Review: Echoes of Honor

And David Weber’s Honor Harrington universe marches on with Echoes of Honor, like an army of undead, unstoppable and thirsting for brains. This time, we get to follow several distinct story segments as Honor and her team struggle to take over Hades and ultimately escape. The action this time around is almost unrelenting, and probably more importantly, relevant to the current story and future engagements.

Weber has a thing for political intrigue, and of course it’s no stranger here. Haven’s Admiral Esther McQueen is finally sticking it to Manticore and simultaneously juggling her new role as an official member of The Committee of Public Safety. It’s her strategies and tactics which ultimately confound Manticore’s military, and make her just indispensable enough to be dangerous to the Committee itself. To start the propaganda war with a bang, the new head of Public Information releases a video of Honor being hanged.

This, to me, is the weakest point of the novel, though it comes at the very beginning. Anyone who knew our Honor, would have balked at the reluctant and fearful wretch Haven magicked up; they should have expected the cold defiance she’d likely display at the results of a mock trial, just as she did in her duals. Sadly, everyone in both Manticore and Grayson accept the execution without question, and thus begins Honor’s two year escape plan while Haven launches a four-pronged attack at Manticore’s outer systems and the holding that started it all: Basilisk Station.

And though the copious battles that follow are as one-sided as expected due to Haven’s surprise offensive, the unexpected aid of the new long-range missiles; the missile-pod carriers; and the LAC-carriers that tote around massively improved Shrike-class attack craft, reverse the fortune of at least two of those engagements. There’s hundreds of pages describing this attack in various aspects, from setup to execution, and the end result is spectacular: stuff gets blowed up real good.

For all that, all we really know about Grayson is that they, unlike Manticore, dove right in to manufacturing the new prototype designs Honor helped draft in In Enemy Hands. There’s also the sticky situation of Honor’s “death” causing problems with the inheritance of her titles, and the involvement of her parents in that particular solution is as amusing as it is creative. Her work as a geneticist also unveils just why the Graysons survived on such an inhospitable planet, and just why the male/female birth ratio is so unbalanced. This last has been an unanswered question for at least six novels, so it’s great that Weber has finally gotten around to answering it.

Manticore seems only able to revel in its ability to allow its nobility to usurp common sense, and let its adherence to existing methodology threaten to derail research into their new prototype weapons. We see another aspect of Manticore here that has already appeared occasionally, and it’s an unfortunate extension of their society. In this novel, we learn that our favorite star kingdom is a year behind Grayson in building the new classes of LAC and missile carriers. We continue to watch as political ties and family connections lead to promotions of complete imbeciles who would rather die in a blaze of vainglory, than escape an unwinnable situation. We watch impotently as one idiotic decision after another puts them at a continuing disadvantage in the war.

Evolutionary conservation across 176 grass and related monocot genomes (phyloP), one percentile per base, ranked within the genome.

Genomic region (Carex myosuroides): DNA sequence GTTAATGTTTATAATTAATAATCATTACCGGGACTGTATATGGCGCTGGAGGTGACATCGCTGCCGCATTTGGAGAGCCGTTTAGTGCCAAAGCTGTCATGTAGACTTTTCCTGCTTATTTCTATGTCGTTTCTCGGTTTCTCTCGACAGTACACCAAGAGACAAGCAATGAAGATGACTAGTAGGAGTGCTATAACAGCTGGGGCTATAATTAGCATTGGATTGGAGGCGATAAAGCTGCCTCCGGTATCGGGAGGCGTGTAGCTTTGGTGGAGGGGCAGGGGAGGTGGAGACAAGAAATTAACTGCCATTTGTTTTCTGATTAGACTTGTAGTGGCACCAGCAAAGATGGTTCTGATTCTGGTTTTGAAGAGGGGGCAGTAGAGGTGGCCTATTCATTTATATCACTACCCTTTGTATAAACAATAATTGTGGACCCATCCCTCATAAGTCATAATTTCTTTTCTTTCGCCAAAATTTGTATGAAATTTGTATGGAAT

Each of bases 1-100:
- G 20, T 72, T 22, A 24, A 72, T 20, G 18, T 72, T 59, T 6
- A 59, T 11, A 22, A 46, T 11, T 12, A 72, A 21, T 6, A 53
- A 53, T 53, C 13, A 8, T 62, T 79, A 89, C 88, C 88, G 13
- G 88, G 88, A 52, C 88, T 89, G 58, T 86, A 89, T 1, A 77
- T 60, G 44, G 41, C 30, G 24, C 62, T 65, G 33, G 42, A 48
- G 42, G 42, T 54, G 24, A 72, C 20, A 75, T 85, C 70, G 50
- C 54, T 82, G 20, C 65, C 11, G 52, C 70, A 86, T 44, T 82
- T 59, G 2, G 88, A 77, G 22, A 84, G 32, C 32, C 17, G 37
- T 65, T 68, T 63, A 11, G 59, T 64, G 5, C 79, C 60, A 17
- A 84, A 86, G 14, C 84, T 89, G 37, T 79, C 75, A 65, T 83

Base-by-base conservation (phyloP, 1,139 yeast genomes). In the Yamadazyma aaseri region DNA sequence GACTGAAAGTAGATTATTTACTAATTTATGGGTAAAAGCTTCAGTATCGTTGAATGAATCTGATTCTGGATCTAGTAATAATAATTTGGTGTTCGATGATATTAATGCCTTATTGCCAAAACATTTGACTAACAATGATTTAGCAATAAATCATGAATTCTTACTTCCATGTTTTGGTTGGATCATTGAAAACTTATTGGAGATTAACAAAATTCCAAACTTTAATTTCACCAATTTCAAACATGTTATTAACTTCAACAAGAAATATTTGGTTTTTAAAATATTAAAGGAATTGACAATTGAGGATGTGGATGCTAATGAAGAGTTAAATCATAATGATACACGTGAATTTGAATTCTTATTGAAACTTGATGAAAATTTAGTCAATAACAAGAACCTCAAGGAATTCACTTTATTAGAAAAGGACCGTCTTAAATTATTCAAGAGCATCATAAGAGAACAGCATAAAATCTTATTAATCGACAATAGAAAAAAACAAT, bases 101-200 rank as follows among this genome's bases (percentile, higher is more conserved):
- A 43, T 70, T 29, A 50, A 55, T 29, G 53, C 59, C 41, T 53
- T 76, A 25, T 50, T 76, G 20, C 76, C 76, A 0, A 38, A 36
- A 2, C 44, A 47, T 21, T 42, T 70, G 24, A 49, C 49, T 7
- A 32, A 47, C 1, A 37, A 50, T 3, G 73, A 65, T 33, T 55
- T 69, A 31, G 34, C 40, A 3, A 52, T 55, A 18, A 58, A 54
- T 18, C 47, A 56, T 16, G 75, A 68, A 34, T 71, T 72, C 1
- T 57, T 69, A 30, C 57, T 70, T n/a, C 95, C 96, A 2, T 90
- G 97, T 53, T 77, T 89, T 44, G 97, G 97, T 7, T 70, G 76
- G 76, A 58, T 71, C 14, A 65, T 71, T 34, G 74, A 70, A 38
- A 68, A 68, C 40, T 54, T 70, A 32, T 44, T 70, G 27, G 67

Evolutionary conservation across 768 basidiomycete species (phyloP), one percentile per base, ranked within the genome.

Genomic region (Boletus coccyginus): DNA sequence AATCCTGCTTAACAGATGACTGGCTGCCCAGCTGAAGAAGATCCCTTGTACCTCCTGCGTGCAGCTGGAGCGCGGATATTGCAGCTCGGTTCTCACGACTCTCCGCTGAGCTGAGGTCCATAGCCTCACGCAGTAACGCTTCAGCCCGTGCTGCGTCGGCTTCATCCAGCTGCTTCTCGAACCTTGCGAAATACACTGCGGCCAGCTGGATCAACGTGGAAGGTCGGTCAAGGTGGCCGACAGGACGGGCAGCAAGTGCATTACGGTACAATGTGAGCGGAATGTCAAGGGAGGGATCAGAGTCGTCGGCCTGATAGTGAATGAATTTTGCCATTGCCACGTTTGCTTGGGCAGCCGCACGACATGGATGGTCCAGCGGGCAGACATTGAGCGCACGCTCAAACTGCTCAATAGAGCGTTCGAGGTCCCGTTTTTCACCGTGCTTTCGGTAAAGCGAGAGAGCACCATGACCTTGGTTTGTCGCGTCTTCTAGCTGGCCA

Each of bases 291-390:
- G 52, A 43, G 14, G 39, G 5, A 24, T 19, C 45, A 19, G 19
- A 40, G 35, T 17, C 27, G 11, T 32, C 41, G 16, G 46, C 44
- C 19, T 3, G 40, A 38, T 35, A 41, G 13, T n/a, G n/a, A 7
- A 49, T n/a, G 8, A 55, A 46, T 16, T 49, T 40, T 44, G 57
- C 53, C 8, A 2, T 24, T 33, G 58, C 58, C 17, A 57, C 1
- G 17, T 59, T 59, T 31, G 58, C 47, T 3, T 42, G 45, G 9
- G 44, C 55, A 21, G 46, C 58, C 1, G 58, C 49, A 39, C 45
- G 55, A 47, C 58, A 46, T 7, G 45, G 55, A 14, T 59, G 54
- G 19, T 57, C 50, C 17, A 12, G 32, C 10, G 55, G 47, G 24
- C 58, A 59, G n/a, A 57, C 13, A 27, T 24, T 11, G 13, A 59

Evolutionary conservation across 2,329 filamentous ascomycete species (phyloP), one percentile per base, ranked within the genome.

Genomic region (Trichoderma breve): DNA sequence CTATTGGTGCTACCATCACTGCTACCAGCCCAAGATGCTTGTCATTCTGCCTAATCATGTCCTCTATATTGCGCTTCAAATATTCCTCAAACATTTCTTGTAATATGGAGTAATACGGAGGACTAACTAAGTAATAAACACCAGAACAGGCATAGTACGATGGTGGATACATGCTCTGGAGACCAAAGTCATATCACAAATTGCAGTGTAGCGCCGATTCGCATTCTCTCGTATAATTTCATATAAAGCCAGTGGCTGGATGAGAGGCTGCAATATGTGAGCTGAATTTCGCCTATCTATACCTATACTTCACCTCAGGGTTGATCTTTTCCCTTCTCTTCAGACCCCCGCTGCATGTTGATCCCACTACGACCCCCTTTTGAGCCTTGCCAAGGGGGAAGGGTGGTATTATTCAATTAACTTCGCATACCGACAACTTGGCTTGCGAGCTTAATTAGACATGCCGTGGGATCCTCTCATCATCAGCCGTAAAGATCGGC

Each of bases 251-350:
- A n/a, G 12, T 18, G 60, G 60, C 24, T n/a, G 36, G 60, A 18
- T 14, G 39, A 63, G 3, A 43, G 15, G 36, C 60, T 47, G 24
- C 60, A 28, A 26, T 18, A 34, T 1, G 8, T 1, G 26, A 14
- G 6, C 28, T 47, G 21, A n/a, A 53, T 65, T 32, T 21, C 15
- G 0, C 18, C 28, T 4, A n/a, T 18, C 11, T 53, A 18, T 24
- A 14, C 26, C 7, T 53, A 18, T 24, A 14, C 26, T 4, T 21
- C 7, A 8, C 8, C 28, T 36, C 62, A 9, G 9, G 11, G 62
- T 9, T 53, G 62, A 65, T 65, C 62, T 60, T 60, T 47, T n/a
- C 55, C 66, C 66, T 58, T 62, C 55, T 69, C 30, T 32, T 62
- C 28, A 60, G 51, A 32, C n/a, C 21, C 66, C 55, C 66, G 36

And none of this even approaches the effort Honor puts into securing the escape from Haven of not just her crew, but nearly half a million refugees stranded there over the course of last few decades of Haven’s offensives. It’s a very near thing, and the suspense in these areas was just as enticing as the space battles and political machinations. It’s probably one of the strongest novels in the series thus far, because it sits at the crux of what is almost a perfect storm of opportunity as the focus of the war shifts. This is a very long read, and very little is wasted in irrelevant details; everything drives the plot forward, and there’s a lot of plot to drive.

That this is technically merely an interim novel while we wait for Honor to enter the fray again, makes its strengths even more unexpected and refreshing. This could have been “Honor escapes valiantly from Hades, and blows stuff up as she goes!” What we got instead were several different layers of simultaneous and decisive events critical to drive the universe forward, not just Honor’s character. It’s easy to see why Weber’s creation has so many fans even at such a ponderous length.